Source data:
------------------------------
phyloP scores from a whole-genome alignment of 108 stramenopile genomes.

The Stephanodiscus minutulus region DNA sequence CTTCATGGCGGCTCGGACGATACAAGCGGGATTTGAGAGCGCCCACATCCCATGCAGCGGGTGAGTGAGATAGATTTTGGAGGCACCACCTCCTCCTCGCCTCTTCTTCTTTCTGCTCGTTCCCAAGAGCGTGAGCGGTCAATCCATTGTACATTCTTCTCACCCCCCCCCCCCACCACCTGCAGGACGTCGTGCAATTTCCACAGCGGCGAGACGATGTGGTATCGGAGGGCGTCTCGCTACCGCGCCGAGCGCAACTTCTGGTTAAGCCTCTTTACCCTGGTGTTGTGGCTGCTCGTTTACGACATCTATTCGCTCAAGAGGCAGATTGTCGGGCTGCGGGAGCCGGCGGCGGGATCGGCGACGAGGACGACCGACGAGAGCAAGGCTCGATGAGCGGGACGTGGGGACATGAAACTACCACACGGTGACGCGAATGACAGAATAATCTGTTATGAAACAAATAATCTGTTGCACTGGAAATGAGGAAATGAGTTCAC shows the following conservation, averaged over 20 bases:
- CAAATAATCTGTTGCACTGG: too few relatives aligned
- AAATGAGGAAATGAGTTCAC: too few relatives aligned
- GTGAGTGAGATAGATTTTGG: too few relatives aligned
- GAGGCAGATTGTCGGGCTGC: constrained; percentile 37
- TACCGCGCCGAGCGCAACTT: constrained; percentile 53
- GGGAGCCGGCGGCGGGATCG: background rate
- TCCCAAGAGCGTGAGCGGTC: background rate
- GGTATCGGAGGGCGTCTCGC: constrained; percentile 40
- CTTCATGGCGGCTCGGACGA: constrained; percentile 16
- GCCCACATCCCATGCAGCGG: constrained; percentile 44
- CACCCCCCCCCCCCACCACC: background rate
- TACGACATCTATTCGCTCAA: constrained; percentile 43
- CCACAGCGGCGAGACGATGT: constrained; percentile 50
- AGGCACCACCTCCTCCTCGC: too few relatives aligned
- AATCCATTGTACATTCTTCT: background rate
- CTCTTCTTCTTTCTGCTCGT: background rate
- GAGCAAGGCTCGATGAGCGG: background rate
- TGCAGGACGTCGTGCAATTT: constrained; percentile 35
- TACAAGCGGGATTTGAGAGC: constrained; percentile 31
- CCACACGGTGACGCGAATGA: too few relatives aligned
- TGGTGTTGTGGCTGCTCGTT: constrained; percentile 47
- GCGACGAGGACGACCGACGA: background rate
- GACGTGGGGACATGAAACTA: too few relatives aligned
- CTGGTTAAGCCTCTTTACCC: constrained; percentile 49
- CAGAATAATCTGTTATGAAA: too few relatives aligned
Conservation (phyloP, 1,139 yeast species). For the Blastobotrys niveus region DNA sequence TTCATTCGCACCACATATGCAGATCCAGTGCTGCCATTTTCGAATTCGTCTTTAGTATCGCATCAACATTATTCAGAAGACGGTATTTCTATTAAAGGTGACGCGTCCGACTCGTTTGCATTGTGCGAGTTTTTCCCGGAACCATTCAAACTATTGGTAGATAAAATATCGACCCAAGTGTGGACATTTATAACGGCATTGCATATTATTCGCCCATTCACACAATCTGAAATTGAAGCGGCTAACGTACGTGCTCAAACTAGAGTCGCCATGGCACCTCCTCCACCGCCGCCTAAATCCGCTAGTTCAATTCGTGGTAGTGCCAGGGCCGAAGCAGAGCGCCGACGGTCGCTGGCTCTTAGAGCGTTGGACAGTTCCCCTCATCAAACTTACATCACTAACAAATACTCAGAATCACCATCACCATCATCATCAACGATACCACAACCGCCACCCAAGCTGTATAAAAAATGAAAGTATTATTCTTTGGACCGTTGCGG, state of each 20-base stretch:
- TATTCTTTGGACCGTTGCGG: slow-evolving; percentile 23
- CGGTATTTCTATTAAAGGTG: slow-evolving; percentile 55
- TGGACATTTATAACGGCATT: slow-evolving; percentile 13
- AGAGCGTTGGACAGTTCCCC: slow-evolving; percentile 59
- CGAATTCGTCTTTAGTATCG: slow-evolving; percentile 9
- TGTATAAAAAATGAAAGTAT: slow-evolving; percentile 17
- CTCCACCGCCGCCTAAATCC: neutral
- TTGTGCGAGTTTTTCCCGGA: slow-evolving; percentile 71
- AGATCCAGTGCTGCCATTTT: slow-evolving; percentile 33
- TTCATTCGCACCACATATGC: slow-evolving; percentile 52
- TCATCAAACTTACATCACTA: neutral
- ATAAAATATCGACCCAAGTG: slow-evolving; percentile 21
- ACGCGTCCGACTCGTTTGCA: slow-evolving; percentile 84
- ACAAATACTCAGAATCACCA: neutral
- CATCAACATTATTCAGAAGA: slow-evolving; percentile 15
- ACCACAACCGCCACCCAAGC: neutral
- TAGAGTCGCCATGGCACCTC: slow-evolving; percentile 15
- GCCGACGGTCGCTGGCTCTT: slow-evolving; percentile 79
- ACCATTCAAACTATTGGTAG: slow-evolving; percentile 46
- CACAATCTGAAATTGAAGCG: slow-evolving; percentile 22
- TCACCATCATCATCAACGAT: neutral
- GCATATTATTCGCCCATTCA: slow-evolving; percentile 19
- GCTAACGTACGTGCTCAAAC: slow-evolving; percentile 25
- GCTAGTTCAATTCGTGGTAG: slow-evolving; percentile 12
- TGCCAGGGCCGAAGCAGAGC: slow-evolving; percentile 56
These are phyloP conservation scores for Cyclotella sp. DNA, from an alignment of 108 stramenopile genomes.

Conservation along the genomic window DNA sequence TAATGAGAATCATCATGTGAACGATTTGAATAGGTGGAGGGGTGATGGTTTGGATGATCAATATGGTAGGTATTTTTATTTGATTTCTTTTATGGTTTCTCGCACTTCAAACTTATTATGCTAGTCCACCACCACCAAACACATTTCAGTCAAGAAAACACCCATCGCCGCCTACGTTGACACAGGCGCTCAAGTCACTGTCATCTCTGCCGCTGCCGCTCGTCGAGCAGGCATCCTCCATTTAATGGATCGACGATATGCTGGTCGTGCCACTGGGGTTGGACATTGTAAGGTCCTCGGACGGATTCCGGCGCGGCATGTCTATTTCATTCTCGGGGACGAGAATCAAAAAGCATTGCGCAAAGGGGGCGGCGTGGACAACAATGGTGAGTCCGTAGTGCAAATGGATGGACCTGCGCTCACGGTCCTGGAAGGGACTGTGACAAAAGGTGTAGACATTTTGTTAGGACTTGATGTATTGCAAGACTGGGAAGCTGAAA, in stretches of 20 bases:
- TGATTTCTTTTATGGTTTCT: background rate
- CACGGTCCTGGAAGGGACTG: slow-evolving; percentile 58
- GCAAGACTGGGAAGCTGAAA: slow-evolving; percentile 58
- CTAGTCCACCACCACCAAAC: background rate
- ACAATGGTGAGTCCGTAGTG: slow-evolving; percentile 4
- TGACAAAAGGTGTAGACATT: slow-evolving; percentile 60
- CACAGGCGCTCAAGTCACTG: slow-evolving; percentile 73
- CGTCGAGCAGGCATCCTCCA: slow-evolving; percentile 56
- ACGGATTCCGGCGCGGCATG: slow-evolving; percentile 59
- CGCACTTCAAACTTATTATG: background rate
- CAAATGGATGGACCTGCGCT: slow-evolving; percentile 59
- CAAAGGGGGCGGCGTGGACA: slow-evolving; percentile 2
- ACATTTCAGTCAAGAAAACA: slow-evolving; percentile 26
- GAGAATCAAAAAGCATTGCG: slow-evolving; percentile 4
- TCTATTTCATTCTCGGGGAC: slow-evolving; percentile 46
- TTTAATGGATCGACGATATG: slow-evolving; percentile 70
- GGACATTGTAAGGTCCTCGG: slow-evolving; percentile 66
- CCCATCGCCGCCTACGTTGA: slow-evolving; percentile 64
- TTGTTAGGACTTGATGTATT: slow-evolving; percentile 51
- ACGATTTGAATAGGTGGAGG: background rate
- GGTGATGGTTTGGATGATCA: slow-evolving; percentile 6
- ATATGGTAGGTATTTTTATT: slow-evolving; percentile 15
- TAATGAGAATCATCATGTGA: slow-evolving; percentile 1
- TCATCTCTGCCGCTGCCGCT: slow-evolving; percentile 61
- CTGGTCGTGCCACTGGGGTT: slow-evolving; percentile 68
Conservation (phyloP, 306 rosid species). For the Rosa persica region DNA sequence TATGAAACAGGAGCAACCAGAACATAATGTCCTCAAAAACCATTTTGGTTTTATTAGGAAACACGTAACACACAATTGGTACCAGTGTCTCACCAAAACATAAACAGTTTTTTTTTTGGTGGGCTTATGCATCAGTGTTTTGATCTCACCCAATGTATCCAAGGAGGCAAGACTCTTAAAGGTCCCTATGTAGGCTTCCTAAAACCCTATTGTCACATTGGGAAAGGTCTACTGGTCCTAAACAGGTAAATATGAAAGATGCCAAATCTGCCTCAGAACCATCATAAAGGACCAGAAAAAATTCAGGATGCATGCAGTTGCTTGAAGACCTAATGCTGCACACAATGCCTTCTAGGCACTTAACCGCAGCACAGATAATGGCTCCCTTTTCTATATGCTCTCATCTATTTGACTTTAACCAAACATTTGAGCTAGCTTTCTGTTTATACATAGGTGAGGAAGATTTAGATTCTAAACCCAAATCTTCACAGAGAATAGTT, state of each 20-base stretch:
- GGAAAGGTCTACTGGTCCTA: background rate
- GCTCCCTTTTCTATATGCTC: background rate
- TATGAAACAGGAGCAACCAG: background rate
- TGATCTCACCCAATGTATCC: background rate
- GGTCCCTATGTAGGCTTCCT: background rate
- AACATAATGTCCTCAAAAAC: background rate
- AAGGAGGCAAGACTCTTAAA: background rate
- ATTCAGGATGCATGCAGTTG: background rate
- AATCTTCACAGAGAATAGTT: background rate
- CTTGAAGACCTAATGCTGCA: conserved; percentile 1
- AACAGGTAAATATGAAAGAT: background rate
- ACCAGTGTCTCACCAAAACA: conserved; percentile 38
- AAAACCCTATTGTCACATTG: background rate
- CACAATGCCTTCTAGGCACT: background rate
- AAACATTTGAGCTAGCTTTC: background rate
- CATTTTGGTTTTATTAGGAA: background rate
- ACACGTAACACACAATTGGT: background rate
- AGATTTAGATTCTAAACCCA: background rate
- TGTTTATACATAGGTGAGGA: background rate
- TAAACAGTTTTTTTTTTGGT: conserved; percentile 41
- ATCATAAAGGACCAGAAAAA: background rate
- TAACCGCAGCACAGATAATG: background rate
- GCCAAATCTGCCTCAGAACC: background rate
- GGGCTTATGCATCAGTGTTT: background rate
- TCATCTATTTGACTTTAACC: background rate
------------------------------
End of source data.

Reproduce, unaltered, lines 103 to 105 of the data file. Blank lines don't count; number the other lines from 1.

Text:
- TAACCGCAGCACAGATAATG: background rate
- GCCAAATCTGCCTCAGAACC: background rate
- GGGCTTATGCATCAGTGTTT: background rate